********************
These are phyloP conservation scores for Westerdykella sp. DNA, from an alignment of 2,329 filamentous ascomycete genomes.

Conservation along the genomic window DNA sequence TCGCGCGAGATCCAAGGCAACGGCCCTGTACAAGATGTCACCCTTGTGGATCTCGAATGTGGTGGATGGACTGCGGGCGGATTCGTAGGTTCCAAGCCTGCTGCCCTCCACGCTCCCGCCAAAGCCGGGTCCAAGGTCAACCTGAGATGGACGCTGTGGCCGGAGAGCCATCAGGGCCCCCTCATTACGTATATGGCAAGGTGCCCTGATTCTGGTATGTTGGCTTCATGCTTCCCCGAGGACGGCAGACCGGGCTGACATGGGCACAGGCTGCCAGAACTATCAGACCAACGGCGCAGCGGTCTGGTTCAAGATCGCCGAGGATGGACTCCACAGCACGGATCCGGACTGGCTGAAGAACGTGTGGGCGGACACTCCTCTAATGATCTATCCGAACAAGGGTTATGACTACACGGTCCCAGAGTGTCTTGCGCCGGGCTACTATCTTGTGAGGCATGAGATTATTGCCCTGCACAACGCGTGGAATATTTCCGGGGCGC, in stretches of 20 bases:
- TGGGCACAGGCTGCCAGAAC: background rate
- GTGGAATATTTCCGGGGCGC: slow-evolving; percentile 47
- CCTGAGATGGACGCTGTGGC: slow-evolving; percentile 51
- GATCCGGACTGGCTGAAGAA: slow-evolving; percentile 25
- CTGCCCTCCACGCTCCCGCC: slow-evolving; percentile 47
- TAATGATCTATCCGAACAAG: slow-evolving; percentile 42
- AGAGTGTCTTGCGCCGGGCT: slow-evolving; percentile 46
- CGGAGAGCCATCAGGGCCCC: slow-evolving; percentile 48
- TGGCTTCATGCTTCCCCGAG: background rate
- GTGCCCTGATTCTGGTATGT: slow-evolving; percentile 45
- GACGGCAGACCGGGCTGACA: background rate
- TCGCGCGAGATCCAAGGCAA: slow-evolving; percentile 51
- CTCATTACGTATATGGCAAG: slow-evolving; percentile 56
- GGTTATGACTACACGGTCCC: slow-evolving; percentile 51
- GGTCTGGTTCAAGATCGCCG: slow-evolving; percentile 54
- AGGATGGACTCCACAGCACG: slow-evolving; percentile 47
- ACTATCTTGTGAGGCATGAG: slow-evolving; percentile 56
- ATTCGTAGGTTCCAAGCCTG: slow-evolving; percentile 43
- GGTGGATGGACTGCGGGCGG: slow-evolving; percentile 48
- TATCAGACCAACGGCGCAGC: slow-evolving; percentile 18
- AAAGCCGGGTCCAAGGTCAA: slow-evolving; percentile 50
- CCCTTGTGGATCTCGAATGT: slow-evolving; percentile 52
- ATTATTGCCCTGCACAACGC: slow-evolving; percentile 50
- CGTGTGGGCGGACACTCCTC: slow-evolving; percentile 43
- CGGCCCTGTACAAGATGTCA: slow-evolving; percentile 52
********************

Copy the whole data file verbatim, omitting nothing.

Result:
These are phyloP conservation scores for Westerdykella sp. DNA, from an alignment of 2,329 filamentous ascomycete genomes.

Conservation along the genomic window DNA sequence TCGCGCGAGATCCAAGGCAACGGCCCTGTACAAGATGTCACCCTTGTGGATCTCGAATGTGGTGGATGGACTGCGGGCGGATTCGTAGGTTCCAAGCCTGCTGCCCTCCACGCTCCCGCCAAAGCCGGGTCCAAGGTCAACCTGAGATGGACGCTGTGGCCGGAGAGCCATCAGGGCCCCCTCATTACGTATATGGCAAGGTGCCCTGATTCTGGTATGTTGGCTTCATGCTTCCCCGAGGACGGCAGACCGGGCTGACATGGGCACAGGCTGCCAGAACTATCAGACCAACGGCGCAGCGGTCTGGTTCAAGATCGCCGAGGATGGACTCCACAGCACGGATCCGGACTGGCTGAAGAACGTGTGGGCGGACACTCCTCTAATGATCTATCCGAACAAGGGTTATGACTACACGGTCCCAGAGTGTCTTGCGCCGGGCTACTATCTTGTGAGGCATGAGATTATTGCCCTGCACAACGCGTGGAATATTTCCGGGGCGC, in stretches of 20 bases:
- TGGGCACAGGCTGCCAGAAC: background rate
- GTGGAATATTTCCGGGGCGC: slow-evolving; percentile 47
- CCTGAGATGGACGCTGTGGC: slow-evolving; percentile 51
- GATCCGGACTGGCTGAAGAA: slow-evolving; percentile 25
- CTGCCCTCCACGCTCCCGCC: slow-evolving; percentile 47
- TAATGATCTATCCGAACAAG: slow-evolving; percentile 42
- AGAGTGTCTTGCGCCGGGCT: slow-evolving; percentile 46
- CGGAGAGCCATCAGGGCCCC: slow-evolving; percentile 48
- TGGCTTCATGCTTCCCCGAG: background rate
- GTGCCCTGATTCTGGTATGT: slow-evolving; percentile 45
- GACGGCAGACCGGGCTGACA: background rate
- TCGCGCGAGATCCAAGGCAA: slow-evolving; percentile 51
- CTCATTACGTATATGGCAAG: slow-evolving; percentile 56
- GGTTATGACTACACGGTCCC: slow-evolving; percentile 51
- GGTCTGGTTCAAGATCGCCG: slow-evolving; percentile 54
- AGGATGGACTCCACAGCACG: slow-evolving; percentile 47
- ACTATCTTGTGAGGCATGAG: slow-evolving; percentile 56
- ATTCGTAGGTTCCAAGCCTG: slow-evolving; percentile 43
- GGTGGATGGACTGCGGGCGG: slow-evolving; percentile 48
- TATCAGACCAACGGCGCAGC: slow-evolving; percentile 18
- AAAGCCGGGTCCAAGGTCAA: slow-evolving; percentile 50
- CCCTTGTGGATCTCGAATGT: slow-evolving; percentile 52
- ATTATTGCCCTGCACAACGC: slow-evolving; percentile 50
- CGTGTGGGCGGACACTCCTC: slow-evolving; percentile 43
- CGGCCCTGTACAAGATGTCA: slow-evolving; percentile 52